How-to-know-if-someone-is-having-a-stroke-or-heart-attack How to know if someone is having a stroke or heart attack

How to know if someone is having a stroke or heart attack

7/26/2019
Photo courtesy of north shore news
An article in the North Shore News highlights the importance of knowing the symptoms of stroke:

"How do you know if someone is having a heart attack or stroke? Symptoms of a heart attack to watch for include: chest pain or pressure, or a strange feeling in the chest, sweating, shortness of breath, nausea or vomiting, pain, pressure, or a strange feeling in the back, neck, jaw, or upper belly, or in one or both shoulders or arms, light-headedness or sudden weakness, or a fast or irregular heartbeat.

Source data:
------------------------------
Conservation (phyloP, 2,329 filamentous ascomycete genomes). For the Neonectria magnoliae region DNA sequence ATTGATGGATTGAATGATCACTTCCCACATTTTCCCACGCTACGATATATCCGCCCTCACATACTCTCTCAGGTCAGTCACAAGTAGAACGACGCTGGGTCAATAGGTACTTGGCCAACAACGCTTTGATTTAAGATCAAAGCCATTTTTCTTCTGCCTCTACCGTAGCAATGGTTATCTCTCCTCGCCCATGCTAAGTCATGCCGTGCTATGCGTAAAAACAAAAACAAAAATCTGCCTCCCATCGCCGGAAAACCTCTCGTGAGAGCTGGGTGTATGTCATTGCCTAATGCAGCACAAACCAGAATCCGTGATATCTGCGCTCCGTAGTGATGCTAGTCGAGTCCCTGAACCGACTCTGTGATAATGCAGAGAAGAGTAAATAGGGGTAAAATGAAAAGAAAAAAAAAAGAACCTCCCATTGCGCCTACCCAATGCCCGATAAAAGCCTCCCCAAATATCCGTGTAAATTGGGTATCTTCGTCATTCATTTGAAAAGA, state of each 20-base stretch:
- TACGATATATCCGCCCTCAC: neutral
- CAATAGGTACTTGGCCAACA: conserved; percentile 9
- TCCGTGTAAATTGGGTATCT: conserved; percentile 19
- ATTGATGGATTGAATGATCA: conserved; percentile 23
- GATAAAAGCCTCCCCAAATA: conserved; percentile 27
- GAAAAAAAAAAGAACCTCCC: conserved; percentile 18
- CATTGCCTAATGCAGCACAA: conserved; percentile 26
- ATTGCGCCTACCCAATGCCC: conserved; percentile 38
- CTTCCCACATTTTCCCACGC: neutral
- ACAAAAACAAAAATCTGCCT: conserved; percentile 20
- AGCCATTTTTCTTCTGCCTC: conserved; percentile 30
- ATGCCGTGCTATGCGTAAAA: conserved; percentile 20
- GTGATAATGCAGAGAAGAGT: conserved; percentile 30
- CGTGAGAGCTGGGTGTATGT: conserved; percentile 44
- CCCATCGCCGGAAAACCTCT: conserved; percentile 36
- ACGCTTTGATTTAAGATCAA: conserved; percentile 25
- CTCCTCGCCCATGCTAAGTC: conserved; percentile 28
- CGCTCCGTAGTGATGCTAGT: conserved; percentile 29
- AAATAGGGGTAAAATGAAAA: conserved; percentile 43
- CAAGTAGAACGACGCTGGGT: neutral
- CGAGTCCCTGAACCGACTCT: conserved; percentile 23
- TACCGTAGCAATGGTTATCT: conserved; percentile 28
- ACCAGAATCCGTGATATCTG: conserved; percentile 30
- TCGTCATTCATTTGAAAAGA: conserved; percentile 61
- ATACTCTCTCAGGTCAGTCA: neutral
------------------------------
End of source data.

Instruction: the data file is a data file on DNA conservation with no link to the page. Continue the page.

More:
Symptoms for stroke include: sudden numbness, tingling, weakness, or loss of movement in your face, arm, or leg, especially on only one side of your body, sudden vision changes, sudden trouble speaking, sudden confusion or trouble understanding simple statements, sudden problems with walking or balance and a sudden, severe headache that is different from past headaches. An acronym many people use is FAST, which translates to: Face – is it drooping? Arms – can you raise both? Speech – is it slurred or jumbled? Time – to call 911 right away. Of course, calling 911 right away applies to a heart attack as well – the sooner the better."


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